Behind the Headlines: The Real Drivers of Food Prices | December 8, 2022
Energy, supply chain and other external factors, such as weather, are among a multitude of factors that continue to influence food price inflation. What does the future hold for food price inflation in 2023? Learn perspective from Andy Harig, vice president of tax, trade, sustainability, and policy development at FMI – The Food Industry Association, and Dr. Ricky Volpe, associate professor of agribusiness at Cal Poly San Luis Obispo as they take us behind the headlines.
You will learn:
- Historical perspective regarding food price inflation.
- Insights into the role that elevated and volatile energy costs play.
- How ongoing drought conditions are having an impact on food availability and food prices.
- How transportation issues continue to impact the price of food at the grocery store.
- Global factors that will have the biggest impact on food prices in 2023.
- Understand how inflation-resistant most food staples have been over the last 20 years.
- Ways that manufacturers and retailers are evolving and looking to address these supply chain issues now and in the future.
- Creative initiative retailers have employed to deal with food price inflation in this competitive environment.
- Bright spots for 2023 and beyond.
Dr. Ricky Volpe, Ph.D.
Cal Poly, San Luis Obispo, CA
Dr. Volpe was born and raised near Boston, Massachusetts. After finishing his Ph.D., he spent four years working as an economist at the USDA Economic Research Service in Washington DC. While there he researched a variety of topics, including food price formation, competitiveness in the food industry, and the healthiness of grocery purchases in the U.S. Ricky was also responsible for forecasting retail food price inflation at the national level.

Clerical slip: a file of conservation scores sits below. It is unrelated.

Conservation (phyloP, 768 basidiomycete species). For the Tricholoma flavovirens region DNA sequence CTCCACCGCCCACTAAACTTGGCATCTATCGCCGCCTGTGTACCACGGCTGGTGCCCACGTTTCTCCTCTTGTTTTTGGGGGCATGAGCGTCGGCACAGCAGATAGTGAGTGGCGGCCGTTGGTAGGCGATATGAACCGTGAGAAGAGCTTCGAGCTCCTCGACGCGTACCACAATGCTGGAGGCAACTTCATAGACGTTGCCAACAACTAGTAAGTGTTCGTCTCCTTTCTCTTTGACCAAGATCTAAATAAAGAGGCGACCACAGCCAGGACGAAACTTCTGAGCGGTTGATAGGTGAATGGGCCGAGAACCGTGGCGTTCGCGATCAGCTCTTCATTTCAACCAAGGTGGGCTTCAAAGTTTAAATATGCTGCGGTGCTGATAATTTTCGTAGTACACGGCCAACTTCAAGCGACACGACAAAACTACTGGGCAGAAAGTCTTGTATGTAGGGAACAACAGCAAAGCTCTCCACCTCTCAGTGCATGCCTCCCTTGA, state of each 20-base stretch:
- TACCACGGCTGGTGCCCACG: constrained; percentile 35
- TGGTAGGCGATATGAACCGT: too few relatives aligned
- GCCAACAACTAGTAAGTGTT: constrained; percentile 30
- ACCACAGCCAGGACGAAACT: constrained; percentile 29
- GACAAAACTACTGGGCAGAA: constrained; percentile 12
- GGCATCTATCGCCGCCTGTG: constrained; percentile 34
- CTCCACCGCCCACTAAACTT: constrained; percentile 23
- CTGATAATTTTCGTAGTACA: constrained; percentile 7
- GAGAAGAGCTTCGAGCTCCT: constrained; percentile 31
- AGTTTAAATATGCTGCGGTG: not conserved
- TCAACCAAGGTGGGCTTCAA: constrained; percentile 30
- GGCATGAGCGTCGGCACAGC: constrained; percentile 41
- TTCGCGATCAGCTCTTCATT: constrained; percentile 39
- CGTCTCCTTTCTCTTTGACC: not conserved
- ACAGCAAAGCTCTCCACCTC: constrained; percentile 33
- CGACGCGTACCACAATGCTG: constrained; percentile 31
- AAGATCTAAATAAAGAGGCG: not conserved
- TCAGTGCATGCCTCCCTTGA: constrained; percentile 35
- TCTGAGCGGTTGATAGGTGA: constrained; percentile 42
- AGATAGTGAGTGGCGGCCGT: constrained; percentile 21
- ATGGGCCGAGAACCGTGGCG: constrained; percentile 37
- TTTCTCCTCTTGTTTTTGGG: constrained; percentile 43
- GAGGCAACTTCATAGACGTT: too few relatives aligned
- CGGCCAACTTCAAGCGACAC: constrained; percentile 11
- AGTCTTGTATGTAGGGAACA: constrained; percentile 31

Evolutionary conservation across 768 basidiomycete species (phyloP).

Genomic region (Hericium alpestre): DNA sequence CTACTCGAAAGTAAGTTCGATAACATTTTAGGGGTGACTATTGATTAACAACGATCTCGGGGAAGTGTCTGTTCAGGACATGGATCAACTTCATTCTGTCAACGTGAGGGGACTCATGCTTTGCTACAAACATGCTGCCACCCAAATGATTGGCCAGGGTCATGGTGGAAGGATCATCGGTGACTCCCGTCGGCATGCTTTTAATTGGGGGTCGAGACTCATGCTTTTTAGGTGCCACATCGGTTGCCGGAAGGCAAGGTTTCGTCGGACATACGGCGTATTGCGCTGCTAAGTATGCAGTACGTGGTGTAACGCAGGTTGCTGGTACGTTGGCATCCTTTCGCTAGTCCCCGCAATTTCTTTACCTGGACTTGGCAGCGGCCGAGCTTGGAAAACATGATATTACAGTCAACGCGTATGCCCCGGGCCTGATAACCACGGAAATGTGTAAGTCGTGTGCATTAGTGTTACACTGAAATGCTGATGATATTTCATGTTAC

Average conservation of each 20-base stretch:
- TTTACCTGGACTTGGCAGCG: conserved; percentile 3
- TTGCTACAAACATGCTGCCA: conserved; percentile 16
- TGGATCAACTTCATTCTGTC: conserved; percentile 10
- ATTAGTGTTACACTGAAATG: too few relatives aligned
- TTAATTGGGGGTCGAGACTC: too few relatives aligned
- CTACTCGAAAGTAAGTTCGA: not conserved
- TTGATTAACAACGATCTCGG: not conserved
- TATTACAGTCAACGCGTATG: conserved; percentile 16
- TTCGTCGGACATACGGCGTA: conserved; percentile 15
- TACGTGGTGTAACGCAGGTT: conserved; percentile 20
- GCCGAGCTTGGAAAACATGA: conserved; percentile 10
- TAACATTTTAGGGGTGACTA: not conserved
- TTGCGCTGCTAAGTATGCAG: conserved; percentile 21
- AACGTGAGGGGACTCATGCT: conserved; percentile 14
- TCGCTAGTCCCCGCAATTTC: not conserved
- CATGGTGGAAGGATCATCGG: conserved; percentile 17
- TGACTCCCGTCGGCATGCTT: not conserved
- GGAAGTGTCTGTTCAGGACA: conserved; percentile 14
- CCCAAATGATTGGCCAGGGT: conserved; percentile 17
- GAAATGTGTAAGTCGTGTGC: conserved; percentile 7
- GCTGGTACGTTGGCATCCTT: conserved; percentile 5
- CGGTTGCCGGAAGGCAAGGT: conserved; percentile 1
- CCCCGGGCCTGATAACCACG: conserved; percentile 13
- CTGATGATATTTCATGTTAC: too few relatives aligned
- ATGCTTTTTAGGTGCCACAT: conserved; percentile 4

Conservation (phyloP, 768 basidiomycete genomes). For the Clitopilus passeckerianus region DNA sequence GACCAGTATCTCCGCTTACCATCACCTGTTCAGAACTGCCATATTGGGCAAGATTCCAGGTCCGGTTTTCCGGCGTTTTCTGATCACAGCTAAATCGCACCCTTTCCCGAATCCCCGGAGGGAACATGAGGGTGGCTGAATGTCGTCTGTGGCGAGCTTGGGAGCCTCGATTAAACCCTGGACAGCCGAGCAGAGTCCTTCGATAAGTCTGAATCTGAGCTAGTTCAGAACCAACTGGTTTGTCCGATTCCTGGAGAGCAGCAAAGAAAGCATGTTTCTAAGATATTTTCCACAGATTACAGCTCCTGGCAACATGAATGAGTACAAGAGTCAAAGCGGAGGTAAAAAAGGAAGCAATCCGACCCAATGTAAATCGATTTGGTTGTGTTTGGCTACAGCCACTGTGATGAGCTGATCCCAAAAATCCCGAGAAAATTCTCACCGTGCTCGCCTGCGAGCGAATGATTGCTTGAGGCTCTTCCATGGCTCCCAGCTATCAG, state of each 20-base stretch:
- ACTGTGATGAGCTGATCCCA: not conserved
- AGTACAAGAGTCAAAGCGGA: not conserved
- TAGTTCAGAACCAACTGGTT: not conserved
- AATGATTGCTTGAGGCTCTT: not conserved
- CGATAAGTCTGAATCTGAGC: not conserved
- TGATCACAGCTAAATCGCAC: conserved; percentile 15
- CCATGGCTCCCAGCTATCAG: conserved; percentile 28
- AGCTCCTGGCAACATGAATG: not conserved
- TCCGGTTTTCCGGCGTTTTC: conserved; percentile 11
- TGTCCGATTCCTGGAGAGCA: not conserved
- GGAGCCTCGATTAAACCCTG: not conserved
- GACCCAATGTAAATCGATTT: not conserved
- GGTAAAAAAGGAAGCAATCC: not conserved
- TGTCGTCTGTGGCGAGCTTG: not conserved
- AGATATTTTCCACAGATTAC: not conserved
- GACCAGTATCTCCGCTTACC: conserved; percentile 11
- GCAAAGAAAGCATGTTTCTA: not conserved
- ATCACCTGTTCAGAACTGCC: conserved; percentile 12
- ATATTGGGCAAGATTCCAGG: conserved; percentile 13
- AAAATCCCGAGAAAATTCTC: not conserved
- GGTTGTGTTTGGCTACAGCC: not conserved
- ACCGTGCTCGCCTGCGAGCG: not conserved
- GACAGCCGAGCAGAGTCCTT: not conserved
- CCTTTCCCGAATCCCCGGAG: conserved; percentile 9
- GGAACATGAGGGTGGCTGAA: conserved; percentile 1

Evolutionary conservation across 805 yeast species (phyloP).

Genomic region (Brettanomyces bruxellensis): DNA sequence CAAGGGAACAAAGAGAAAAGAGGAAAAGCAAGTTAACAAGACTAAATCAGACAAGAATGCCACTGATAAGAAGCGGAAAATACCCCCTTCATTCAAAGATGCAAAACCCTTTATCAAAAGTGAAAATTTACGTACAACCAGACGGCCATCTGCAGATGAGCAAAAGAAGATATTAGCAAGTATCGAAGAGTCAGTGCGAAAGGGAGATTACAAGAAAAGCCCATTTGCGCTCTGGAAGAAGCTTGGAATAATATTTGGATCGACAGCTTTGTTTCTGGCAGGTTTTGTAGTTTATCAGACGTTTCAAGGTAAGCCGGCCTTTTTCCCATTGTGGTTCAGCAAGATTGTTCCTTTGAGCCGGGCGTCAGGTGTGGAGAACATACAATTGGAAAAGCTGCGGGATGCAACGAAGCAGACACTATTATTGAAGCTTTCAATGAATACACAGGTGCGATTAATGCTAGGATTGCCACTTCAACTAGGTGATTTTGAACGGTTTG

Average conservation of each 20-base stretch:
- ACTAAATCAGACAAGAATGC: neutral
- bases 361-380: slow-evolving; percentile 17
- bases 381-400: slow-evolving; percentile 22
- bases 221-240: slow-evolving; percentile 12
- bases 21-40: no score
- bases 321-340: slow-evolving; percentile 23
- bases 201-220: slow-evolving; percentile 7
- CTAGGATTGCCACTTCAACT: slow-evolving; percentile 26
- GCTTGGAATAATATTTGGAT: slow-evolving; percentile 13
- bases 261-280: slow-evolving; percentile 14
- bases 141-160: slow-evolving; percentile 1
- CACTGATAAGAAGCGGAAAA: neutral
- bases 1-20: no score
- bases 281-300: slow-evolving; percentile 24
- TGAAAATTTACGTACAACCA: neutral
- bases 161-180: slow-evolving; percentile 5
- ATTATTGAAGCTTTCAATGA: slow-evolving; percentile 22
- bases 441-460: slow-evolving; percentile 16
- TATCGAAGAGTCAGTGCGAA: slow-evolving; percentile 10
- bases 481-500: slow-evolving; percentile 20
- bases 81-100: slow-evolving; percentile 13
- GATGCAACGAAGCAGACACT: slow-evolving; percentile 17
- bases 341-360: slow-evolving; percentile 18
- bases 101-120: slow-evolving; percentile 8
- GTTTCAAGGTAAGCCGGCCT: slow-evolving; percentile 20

Now at Cal Poly, Ricky teaches courses on food retail and supply chain management, transportation and logistics, and data analysis. He also maintains an active research agenda using a variety of large scanner data sets to study issues related to market structure, firm performance, food prices, consumers’ food choices, and health outcomes. He also works closely with industry leaders in food retailing, wholesaling, and distribution to facilitate collaboration on public-private partnerships, student internships, and scholarships.
Vice President of Tax, Trade, Sustainability & Policy Development
FMI - The Food Industry Association
Andrew S. Harig currently serves as Vice President, Tax, Trade, Sustainability & Policy Development. In this position, he is responsible for lobbying Congress and the Administration on behalf of FMI’s members, with a primary focus on sustainability, agriculture, taxes, trade and pensions.
Prior to joining FMI, Harig was an associate trade advisor and speechwriter for the Senate Finance Committee under its Chairman, Max Baucus (D-MT). From 1999-2001, he was the senior research associate for the Global Economic Policy Project at the New America Foundation, a Washington, DC-based think tank.
Harig holds a B.A. from the College of William and Mary and an M.A. from DePaul University in Chicago, IL.